...Trying to get you to see that the world is only black and white when you read about it in a book.
:: All land is compared with the (commercial OR agricultural) 'fertility' of other land. If unfertile land is conterminous to fertile land, then its value is increased by the investment already in place. What is that investment? LABOR---past labor.
Newport Beach is on the beach. The desire to live on the beach enhances the property value for aesthetic reasons regardless of how much developement occurs in Hemet, CA. Some things are worth more simply because they are desired more.
(Stu)...a rookie card of Mickey Mantle?
(Barry)...Antiques do not negate the labor theory of value in the least. Consider the LABOR looking for 'treaures,' consider the LABOR of maintenance expenses...
Now Barry, that was just you wanting to have something to say. The $25,000 a mint condition Mickey Mantle rookie card would fetch is ever so much higher than the finding and maintenance expenses. That was nonsense!
:: You'll find either more 'expensive' components (past LABOR) or more (fresh) LABOR (-time) in the more expensive car.
So a Ferrari at $150,000 has 150 times more labor in it than a Nissan?
You're being serious!? I'll grant you it has 10 times more, perhaps - but 150 times more? You wish you had a point.
:: Is not 8 years of school & internship not (past) LABOR?
Would you pay more for a brain surgeon who was acclaimed as a talented practitioner of his art vs. one perceived as merley average? I would. Lots more! Isn't this labor theory just another way of marginalizing talent and placing artificial constraints on progress of those who might benefit from the naturally occurring differences that occur in our species?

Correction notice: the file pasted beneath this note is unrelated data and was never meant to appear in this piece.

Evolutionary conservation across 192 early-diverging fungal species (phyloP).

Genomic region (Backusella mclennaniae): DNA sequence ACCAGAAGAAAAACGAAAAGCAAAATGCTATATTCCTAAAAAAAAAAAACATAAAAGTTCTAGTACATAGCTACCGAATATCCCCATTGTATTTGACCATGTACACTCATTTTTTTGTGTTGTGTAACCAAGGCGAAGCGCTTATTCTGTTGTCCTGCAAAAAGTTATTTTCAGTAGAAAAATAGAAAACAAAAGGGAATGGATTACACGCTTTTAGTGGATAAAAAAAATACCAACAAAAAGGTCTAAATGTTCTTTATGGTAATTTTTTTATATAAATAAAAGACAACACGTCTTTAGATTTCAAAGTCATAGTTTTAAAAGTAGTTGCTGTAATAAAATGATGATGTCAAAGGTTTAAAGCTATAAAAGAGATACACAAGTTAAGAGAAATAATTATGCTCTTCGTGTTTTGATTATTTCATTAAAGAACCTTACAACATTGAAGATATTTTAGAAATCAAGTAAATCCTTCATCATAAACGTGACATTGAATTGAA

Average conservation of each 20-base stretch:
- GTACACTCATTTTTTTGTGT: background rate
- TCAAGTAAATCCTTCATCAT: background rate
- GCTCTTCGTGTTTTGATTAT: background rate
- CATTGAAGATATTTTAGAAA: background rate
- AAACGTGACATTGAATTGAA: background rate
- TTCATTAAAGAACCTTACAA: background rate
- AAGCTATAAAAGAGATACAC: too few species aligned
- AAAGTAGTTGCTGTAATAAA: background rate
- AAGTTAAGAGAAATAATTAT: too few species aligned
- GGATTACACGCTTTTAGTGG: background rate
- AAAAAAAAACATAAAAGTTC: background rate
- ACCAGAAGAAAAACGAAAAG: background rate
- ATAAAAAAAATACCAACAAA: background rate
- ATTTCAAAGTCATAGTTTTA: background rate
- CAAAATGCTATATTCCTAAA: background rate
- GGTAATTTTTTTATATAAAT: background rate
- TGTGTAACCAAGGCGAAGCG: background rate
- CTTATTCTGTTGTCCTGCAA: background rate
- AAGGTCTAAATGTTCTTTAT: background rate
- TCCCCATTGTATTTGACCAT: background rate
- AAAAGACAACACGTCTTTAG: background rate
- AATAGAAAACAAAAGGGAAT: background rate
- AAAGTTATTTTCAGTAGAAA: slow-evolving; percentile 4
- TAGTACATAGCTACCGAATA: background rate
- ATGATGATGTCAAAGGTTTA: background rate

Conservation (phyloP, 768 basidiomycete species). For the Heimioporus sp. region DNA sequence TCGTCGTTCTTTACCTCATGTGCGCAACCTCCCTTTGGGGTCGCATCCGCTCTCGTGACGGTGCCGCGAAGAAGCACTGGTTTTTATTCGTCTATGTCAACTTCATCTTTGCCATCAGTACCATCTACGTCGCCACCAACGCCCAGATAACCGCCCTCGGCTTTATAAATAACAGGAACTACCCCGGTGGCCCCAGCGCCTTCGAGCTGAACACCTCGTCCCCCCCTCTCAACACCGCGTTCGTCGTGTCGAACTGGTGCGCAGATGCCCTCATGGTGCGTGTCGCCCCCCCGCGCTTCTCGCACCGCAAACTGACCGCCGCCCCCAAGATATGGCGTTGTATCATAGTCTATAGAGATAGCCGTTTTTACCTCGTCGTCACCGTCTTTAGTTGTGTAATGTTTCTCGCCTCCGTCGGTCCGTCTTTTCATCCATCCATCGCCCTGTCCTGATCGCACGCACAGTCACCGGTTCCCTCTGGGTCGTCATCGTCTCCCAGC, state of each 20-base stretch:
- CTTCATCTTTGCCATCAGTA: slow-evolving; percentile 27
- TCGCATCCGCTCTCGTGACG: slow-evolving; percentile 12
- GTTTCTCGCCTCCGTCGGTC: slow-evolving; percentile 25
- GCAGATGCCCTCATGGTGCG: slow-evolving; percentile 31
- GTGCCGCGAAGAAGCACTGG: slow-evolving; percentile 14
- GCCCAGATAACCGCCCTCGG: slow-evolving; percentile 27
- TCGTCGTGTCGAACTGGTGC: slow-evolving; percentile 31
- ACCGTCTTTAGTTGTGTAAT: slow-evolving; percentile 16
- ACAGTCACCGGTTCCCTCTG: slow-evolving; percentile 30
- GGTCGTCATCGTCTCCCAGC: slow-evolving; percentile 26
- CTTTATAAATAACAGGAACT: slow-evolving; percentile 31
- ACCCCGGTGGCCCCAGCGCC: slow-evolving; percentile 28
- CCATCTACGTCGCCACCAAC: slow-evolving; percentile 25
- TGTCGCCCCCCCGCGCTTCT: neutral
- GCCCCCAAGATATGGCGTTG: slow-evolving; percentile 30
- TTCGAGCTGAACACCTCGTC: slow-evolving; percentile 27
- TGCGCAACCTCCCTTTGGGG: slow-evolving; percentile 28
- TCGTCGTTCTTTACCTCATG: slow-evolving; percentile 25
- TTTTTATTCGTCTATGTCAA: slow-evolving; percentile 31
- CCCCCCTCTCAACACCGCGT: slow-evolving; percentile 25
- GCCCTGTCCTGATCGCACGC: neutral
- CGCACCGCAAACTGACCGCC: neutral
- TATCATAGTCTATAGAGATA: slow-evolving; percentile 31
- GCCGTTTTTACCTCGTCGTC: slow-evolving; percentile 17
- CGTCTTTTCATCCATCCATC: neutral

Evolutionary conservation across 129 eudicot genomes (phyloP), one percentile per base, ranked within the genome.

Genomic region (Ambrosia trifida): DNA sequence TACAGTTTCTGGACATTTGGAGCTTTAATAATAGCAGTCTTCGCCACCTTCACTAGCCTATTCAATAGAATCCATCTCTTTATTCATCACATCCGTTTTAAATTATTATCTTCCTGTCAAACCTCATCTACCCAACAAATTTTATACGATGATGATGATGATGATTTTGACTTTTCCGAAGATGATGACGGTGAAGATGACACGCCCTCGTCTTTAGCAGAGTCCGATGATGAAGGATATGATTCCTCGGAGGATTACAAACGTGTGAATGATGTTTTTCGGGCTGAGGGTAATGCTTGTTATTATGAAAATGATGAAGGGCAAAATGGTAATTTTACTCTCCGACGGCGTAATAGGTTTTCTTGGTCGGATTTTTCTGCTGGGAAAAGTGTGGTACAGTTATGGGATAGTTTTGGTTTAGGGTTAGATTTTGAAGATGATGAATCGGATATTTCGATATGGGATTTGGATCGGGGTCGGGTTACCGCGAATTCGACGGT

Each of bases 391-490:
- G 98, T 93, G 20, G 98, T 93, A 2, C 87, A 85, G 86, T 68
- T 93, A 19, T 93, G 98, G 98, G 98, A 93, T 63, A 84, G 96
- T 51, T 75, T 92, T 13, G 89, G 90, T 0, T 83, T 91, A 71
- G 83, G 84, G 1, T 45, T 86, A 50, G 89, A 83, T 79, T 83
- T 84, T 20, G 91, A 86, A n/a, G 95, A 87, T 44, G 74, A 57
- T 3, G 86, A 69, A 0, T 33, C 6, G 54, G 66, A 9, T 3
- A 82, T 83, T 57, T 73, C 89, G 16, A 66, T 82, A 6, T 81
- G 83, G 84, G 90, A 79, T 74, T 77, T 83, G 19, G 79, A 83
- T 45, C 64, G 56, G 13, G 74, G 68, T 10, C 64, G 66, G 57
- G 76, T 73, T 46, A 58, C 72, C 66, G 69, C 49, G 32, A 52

Same old thing.
:: ...a menu from the last night of dinner aboard the Titanic?
$10,000 if you have one. How much labor did it take to keep one in your purse and place it in a cedar chest as a memento?
(Barry)...Consider the LABOR going into advertising.
I wonder if Levi Strauss advertises more than Armani. I think so. Then I wonder if Armani sells an articles of clothing for far more than Levi Strauss. I think so. Then I wonder why Russian youth will offer almost as much relative value for Levis than others would for the Armani. Is it:
1. The high labor costs of shipping stuff to Russia?
2. That maybe only half of it makes it to the store?
3. That Russian kids really place artbitrary value on certain items?
Are Beanie Babies really that much more labor intensive to manufacture than G.I. Joes?
:: N.B. Let us not forget that capital is LABOR and materials---AND materials are past LABOR (dead labor).
So why should my labor, transformed into the means of production in my business, be given to my employees? Do I not own my labor after I hire employees?